A Streamlined Outline

A nonfiction proposal is broken down into sections, and one of the most important is the Outline, or Chapter Summaries. In it an author supplies, in paragraph form, a brief synopsis of which topics each chapter covers. This boiling-down process is daunting enough, but you also face what might be called the Three Bears problem. How long should each synopsis be?

You don’t want it to be too short. If you write merely a paragraph, you won’t be able to provide any material beyond the most basic. If the chapter is covering inflation, for instance, you don’t have the space to outline why your view of the Phillips Curve is any different from another author’s.

You don’t want it to be too long, either. The editor who is reading your proposal doesn’t have time to read pages upon pages of an outline. You want to limit each synopsis to roughly a half page, if you have 15 or more chapters, up to a page if you have less. That provides enough space to not only raise a topic but also provide your unique slant on it.

What happens if you have written complicated chapters? Let’s say you have a chapter in which you discuss the four standard views of what caused the Great Depression, why each is wrong, and the three reasons why your argument is more compelling. How could that possibly fit within such tight boundaries?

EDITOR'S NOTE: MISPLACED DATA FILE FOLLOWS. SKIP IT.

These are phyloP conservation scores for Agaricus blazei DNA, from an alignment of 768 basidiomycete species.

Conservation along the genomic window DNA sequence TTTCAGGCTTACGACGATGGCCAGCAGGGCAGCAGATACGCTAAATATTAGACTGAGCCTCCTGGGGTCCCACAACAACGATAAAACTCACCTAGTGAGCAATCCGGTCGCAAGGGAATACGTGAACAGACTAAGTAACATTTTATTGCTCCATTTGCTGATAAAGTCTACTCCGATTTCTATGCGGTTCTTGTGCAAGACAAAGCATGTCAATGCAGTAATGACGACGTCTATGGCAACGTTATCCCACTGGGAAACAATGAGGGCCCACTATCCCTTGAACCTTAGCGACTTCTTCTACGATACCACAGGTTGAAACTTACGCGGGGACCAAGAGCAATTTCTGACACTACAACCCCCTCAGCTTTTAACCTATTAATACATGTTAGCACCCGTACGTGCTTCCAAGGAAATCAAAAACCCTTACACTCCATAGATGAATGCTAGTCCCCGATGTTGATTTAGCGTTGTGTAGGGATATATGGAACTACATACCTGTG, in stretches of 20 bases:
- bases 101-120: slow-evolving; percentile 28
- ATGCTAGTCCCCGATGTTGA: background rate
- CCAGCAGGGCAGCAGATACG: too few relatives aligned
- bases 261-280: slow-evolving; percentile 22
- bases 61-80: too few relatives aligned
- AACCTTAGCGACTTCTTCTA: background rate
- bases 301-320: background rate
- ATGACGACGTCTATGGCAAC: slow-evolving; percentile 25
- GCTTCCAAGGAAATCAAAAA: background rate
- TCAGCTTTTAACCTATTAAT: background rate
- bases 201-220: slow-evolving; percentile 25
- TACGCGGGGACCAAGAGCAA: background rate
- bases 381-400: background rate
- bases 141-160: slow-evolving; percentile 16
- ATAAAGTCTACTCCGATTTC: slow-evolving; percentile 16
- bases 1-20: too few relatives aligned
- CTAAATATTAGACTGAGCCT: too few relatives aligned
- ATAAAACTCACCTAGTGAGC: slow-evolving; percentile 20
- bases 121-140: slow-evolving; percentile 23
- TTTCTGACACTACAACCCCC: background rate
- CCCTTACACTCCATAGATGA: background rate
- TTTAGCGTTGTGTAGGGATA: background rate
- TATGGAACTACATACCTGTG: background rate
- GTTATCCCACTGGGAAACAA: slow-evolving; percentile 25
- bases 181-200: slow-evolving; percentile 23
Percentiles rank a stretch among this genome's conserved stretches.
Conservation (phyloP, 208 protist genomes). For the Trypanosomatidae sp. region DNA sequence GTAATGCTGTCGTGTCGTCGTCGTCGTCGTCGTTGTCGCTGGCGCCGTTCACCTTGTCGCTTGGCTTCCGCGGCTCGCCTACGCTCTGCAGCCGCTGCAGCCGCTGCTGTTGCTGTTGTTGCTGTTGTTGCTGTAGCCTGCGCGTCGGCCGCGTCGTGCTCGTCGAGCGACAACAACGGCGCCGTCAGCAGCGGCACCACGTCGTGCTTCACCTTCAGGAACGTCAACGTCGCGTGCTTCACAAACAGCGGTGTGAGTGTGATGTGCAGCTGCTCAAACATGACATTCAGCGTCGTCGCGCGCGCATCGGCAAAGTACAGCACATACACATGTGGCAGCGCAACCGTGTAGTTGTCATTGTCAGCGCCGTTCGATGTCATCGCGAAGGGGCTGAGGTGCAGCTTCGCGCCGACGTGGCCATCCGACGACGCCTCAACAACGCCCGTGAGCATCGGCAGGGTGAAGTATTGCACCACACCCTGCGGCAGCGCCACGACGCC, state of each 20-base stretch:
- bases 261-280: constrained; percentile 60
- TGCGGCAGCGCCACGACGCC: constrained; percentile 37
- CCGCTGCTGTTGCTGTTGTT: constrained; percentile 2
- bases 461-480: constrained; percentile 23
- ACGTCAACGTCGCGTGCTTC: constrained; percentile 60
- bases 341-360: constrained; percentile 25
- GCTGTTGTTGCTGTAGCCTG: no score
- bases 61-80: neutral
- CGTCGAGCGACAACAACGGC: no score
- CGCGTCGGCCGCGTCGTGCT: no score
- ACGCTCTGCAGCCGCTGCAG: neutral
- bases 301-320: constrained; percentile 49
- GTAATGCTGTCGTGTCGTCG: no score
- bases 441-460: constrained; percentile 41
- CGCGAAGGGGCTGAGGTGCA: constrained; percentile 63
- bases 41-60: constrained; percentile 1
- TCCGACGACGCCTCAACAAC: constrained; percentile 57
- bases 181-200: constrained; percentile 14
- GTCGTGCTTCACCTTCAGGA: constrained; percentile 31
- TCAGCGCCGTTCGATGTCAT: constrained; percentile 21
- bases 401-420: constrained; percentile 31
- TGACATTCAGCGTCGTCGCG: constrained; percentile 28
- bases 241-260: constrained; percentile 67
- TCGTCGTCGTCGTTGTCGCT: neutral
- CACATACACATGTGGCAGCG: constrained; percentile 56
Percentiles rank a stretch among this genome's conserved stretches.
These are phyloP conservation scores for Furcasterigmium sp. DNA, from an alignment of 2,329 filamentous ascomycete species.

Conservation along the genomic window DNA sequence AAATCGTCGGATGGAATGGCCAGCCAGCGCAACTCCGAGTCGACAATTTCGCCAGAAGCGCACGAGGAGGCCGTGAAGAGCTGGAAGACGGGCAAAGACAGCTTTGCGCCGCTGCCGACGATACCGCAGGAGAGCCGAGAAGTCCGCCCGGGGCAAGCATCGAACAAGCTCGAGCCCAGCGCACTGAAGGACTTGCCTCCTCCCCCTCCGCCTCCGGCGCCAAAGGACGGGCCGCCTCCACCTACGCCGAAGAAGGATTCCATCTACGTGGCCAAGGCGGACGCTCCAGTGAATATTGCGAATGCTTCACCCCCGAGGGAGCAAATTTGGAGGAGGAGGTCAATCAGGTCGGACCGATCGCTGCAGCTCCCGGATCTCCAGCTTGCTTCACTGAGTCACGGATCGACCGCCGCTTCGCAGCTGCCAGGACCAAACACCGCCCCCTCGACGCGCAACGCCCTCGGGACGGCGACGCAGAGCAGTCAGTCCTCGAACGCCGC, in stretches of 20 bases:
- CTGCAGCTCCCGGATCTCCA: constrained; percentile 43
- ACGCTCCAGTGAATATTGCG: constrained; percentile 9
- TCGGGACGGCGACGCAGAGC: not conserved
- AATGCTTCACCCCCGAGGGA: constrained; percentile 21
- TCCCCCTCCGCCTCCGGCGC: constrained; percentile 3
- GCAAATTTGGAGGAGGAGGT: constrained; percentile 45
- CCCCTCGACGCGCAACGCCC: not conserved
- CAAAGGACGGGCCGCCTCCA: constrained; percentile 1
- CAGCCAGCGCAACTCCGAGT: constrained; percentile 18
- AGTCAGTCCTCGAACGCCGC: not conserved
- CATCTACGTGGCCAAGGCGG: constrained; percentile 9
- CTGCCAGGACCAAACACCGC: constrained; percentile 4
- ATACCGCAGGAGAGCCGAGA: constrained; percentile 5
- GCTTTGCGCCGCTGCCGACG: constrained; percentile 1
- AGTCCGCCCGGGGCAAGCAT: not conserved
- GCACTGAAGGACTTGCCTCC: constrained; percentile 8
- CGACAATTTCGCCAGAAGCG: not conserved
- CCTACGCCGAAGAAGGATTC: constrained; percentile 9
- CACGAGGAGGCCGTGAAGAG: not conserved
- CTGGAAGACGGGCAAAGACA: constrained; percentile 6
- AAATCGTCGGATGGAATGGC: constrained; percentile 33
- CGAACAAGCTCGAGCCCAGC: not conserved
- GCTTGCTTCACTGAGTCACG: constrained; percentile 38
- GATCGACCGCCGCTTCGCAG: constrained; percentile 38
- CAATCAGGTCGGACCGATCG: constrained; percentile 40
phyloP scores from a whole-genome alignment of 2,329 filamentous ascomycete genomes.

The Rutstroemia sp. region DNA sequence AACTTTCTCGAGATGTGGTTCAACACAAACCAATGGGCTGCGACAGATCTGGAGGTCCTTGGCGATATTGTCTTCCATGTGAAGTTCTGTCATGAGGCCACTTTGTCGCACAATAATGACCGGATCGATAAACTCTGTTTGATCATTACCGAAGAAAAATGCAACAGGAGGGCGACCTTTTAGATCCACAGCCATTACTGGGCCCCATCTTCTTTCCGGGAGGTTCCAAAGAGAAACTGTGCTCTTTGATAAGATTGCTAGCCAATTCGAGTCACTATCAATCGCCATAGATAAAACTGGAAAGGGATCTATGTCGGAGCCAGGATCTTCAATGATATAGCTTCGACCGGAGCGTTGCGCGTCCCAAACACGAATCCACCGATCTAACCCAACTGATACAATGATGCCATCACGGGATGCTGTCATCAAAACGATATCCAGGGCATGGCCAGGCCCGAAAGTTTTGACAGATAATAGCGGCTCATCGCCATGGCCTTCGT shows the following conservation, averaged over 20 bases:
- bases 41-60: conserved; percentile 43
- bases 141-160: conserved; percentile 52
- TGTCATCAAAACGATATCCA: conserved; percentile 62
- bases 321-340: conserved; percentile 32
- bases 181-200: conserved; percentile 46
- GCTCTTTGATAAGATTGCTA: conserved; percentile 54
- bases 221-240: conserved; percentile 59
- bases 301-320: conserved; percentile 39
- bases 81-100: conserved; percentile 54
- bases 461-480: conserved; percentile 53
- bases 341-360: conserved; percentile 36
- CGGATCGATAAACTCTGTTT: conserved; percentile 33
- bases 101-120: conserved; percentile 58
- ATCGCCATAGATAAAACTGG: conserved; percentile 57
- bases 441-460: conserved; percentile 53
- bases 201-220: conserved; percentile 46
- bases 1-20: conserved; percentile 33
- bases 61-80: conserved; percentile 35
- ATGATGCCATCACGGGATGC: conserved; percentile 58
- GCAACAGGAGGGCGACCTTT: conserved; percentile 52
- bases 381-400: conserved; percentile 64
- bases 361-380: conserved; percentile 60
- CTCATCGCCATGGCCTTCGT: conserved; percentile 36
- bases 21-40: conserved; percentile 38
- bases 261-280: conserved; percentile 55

You can start, during your review of the full chapter, by skipping over all of your examples. Explaining how a theory works practically should not be included in an outline. You’re trying to hit all the high points. In a typical chapter, examples take up about half the space. So if you have a 20-page chapter, now you need to distill from merely 10 pages.

Second, you may have to limit the scope of your review. Out of the four standard views for the Great Depression, to return to that example, how common are one or two of them? Maybe you cover only the Keynesian and monetarist camps. Then you could set up a summary paragraph in which you oppose the liberal and conservative views directly, in effect killing two birds with one stone. That would leave space for two more paragraphs in which you summarize your new contributions. That’s what an editor wants to see, more than one more critique of standard views.

Exercise: A useful trick in creating an outline is picking out topic sentences. Copy and paste them into the chapter summary. Don’t worry during this phase about how the sentences hang together. Just transpose them. Once you have, you’ll have a list of sentences that don’t seem to flow into each other. That’s all right, because now you start phase two—working not with the chapter but just that list.

“If I try to articulate every little detail in a drawing, it would be like missing the forest for the trees, so it's just about getting the outline of the forest.”
—Jeff Koons

Copyright @ 2018, John Paine

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